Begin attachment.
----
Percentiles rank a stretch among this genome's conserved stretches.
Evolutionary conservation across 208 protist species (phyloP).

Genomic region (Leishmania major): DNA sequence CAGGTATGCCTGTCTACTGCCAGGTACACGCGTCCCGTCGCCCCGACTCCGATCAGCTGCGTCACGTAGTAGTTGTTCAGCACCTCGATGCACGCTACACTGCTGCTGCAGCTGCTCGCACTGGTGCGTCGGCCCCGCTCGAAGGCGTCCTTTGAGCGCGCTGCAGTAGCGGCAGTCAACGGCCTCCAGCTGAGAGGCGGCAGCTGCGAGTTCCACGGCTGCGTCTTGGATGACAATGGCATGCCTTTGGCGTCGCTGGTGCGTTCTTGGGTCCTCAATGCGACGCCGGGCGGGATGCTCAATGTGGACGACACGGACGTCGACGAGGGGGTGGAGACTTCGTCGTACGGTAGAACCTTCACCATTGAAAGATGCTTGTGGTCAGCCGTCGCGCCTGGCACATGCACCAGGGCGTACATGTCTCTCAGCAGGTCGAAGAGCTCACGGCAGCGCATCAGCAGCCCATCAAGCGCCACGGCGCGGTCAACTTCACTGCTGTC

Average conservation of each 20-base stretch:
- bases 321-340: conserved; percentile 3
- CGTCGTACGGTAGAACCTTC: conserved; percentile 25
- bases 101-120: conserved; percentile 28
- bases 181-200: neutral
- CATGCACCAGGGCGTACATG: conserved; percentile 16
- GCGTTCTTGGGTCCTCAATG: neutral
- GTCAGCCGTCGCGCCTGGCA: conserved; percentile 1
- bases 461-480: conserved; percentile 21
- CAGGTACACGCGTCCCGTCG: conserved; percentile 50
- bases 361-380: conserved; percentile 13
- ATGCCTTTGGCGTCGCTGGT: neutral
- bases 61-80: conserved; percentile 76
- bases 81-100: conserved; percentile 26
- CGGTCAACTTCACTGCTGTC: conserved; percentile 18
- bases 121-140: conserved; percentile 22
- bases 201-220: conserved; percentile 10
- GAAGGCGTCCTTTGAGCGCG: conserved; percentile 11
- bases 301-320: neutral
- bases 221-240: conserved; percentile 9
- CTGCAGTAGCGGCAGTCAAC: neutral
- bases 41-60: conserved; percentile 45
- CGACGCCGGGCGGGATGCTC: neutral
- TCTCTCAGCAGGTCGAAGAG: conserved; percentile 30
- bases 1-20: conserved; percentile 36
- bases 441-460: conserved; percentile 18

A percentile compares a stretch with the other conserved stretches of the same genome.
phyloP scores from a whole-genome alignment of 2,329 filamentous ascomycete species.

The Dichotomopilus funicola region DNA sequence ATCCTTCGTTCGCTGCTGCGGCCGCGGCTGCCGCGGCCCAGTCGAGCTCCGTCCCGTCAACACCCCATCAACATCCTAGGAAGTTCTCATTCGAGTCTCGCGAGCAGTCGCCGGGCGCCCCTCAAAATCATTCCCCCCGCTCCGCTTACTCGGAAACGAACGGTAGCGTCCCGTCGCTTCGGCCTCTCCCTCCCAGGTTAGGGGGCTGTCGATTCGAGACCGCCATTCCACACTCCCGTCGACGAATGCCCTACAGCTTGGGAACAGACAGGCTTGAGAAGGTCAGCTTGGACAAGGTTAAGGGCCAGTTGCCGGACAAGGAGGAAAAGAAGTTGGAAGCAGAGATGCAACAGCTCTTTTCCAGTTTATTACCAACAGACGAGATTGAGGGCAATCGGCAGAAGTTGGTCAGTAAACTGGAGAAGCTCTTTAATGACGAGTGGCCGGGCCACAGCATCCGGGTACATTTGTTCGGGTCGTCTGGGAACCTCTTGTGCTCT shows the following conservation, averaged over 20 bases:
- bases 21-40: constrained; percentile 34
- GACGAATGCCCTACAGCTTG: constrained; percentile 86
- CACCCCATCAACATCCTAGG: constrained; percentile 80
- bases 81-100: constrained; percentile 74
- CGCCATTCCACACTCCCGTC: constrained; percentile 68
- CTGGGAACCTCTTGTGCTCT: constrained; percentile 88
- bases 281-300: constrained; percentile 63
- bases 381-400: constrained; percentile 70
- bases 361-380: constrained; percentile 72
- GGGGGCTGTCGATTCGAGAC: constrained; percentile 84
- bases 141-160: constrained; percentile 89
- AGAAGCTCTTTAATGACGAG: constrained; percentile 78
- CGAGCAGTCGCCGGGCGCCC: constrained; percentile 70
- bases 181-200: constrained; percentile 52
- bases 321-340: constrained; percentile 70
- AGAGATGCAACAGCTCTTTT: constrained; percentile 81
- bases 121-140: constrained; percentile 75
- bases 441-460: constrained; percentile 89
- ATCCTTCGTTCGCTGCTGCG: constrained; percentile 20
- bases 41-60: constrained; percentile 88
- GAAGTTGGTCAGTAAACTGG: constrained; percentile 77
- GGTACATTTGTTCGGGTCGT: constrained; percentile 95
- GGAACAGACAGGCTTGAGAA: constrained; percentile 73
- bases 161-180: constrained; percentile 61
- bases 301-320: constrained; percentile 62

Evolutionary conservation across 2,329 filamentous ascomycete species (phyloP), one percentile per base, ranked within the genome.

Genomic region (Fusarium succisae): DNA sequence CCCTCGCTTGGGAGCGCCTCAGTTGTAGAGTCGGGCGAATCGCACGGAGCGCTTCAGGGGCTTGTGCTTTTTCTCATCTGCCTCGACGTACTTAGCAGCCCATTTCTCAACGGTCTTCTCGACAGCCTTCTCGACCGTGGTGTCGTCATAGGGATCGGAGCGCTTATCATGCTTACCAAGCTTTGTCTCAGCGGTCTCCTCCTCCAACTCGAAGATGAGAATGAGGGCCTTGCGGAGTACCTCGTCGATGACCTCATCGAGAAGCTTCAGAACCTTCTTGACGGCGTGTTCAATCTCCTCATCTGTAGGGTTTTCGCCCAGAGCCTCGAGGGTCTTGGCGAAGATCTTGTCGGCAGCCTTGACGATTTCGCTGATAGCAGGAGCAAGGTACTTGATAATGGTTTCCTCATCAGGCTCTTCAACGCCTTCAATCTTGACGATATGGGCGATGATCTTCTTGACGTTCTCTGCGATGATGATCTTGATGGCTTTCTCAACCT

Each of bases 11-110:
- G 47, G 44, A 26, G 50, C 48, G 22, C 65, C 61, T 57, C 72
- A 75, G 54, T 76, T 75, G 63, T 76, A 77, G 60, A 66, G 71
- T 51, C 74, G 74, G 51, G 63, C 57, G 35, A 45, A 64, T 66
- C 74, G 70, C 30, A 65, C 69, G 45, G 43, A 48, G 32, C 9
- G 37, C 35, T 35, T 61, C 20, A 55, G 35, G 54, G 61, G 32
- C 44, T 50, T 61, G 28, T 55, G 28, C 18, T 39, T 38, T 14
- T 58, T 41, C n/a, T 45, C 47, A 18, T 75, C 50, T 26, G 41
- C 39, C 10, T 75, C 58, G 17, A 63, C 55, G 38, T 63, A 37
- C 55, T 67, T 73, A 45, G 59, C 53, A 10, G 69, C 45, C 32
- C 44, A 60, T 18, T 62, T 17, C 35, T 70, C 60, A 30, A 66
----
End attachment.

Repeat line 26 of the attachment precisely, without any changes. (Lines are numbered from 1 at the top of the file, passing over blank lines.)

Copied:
- CGACGCCGGGCGGGATGCTC: neutral